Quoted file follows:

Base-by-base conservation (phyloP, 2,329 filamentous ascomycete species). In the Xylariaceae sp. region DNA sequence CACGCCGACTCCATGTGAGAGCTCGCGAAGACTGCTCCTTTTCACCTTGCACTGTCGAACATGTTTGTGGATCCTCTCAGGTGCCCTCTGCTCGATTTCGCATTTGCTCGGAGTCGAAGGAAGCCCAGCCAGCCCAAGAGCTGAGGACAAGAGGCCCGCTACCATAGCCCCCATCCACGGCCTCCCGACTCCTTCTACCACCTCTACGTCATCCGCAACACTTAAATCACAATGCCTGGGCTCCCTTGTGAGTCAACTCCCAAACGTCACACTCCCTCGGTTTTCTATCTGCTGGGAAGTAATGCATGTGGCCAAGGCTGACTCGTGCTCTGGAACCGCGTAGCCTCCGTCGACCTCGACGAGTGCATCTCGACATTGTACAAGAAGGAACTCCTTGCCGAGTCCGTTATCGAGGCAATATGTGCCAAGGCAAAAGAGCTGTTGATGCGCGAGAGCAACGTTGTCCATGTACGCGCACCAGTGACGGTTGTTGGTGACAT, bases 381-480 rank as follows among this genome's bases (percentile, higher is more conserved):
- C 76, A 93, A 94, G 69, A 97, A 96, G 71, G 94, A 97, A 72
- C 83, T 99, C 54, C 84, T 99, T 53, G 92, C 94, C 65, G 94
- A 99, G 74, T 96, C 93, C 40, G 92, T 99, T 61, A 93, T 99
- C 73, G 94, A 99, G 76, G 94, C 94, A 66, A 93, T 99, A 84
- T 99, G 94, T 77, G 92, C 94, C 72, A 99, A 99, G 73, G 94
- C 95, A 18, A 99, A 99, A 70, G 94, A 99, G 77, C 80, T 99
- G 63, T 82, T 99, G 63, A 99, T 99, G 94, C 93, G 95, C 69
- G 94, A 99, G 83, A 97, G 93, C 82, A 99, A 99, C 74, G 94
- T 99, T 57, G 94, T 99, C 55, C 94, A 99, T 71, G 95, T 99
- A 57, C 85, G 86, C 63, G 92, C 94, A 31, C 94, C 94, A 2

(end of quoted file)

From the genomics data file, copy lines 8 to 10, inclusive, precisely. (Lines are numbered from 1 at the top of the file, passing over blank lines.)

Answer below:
- G 63, T 82, T 99, G 63, A 99, T 99, G 94, C 93, G 95, C 69
- G 94, A 99, G 83, A 97, G 93, C 82, A 99, A 99, C 74, G 94
- T 99, T 57, G 94, T 99, C 55, C 94, A 99, T 71, G 95, T 99